Trichinella spp.

Severe muscle infections
Classic Case: Trichinellosis

Middle-aged male presents with a fever (38.5°C for one week), significant fatigue, chills, headache, terrible muscle aches and pains, and swelling around the eyes. He is an avid hunter, and eats his home-prepared meat. Labs show elevated eosinophils.

Causative Agent of:
  • Trichinosis
    • Also known as Trichinellosis
  • Multiple species:
    • T. spiralis is the classic species
    • T. murrelli, nativa, britovi also
Physical Features
  • Helminth
  • Nematode
  • Small: 1-2 mm long
Epidemiology
  • World-wide: Various species of Trichinella
  • U.S.: 26 cases in 2016 (CDC; MMWR)
    • Often seen in small clusters
    • People who ate same animal meat
Reservoir and Hosts
  • N. America:
    • Many wild animals
    • Bear, boar, moose, cougar, walrus
  • GloballyPigs
    • (In N. America, pigs are screened)
Transmission and Risk Groups

Transmission:

  • Ingestion of undercooked meat that contain larvae

Risk Groups:

  • World-wide: Consumption of undercooked pork
  • U.S.: Usually hunters, consumption of wild game
    • Undercooked (or smoked)
Life Cycle
  • Cyst ingested, degraded by pepsin/gastric acid in stomach
  • Releases larvae into sm intestine, larvae invade mucosa
  • Males + females mate, survive 4 weeks, make ~1500 larvae
  • Larvae penetrate intestine, spread thru blood/lymphatics
  • Larvae invade/encyst in active, striated skeletal muscle cells
  • Here, Trichinella forms a “Nurse Cell”: a protective cyst
    • Mature nurse cell: distinct from all other cell types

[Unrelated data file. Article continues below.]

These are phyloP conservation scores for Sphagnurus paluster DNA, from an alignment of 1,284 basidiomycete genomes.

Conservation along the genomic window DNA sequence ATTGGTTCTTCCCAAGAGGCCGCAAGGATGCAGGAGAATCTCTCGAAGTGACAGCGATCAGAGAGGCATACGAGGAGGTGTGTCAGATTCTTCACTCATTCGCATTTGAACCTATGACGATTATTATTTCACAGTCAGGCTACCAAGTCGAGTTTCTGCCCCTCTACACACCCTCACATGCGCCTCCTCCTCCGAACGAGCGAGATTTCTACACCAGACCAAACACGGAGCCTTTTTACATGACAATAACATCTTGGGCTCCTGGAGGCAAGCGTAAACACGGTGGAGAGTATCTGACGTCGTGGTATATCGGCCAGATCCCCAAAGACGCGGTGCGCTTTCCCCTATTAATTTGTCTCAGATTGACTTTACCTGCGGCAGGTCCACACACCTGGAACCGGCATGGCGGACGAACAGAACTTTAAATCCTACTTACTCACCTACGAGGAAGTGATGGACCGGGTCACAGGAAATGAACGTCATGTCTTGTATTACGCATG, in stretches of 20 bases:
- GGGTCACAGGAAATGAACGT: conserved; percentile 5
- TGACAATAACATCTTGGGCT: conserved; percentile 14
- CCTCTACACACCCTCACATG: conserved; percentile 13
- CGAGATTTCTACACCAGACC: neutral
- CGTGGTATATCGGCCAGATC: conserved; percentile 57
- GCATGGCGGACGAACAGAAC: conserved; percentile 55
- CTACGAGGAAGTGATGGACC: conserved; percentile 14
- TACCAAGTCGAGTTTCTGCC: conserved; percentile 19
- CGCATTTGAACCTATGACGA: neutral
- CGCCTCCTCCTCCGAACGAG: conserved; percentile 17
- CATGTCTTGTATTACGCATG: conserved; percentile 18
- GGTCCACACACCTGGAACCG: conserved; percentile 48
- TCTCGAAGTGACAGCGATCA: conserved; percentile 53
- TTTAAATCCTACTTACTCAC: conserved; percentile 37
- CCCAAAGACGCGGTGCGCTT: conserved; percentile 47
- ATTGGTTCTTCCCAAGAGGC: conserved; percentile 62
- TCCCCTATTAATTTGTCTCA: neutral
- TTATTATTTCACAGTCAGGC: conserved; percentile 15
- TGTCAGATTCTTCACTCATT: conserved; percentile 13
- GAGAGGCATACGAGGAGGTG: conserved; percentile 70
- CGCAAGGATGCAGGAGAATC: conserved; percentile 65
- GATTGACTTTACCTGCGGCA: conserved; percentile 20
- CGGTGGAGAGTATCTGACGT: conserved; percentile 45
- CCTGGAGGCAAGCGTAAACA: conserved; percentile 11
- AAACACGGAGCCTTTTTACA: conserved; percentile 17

• Can survive for the entire life of host
  • Ingestion of infected muscles by another animal continues cycle

Clinical

Trichinosis
Symptoms
  • Incubation period: 3-7 days
  • Prodrome (GI phase):
    • Gastroenteritisdiarrheanausea
  • Classic Signs (Systemic Phase):
    • Myalgiamuscle weaknessrashes common
    • Conjunctivitis, upper eyelid edema,
    • Splinter hemorrhages in fingernails
    • Usually occur 1-2 weeks after prodrome
    • biphasic illness
Complications
  • Death: Rare, but can occur 3-6 days after serious symptoms
  • Myocarditis: Most common parasitic cause of myocarditis
    • Larvae do not encyst in cardiac muscle
    • Due to eosinophil-induced inflammatory myocarditis
  • CNS involvement (meningitis/encephalitis)
  • Primary or secondary pneumonia
Pathogenesis
  • GI Phase:
    • Larvae in GI tract, mate, produce larvae
    • Larvae penetrate GI lining = GI symptoms
  • Muscle/Systemic Phase:
    • Larvae migrate through body tissues
    • Encyst in muscle = damage/inflammation
    • Causing muscle/systemic symptoms
Diagnosis
  • Serology: anti-Trichinella IgGs seen by 3 weeks post-infection
    • Most common test for suspected cases
  • Tissue Biopsy: Microscopic detection of encysted larvae
    • Heavily infected people: 50+ larvae/gram of muscle
    • Invasive, and infrequently used, but is also definitive Dx
  • Patient History: Consumption of undercooked meat
  • Lab FindingsEosinophilia
    • Most cases, as early as 2 weeks post-infection
    • Elevated creatine kinase, aldolase, LDH
      • (Muscle tissue damage)
Prevention
  • Cook meat (Pork, wild game)
    • U.S. commercial pork is screened
  • T. spiralis: killed at -20°C for 3-5 days
    • But other sp. of Trichinella are freeze-resistant 
  • Humans are a “dead-end” host
Treatment
  • Albendazole, mebendazole

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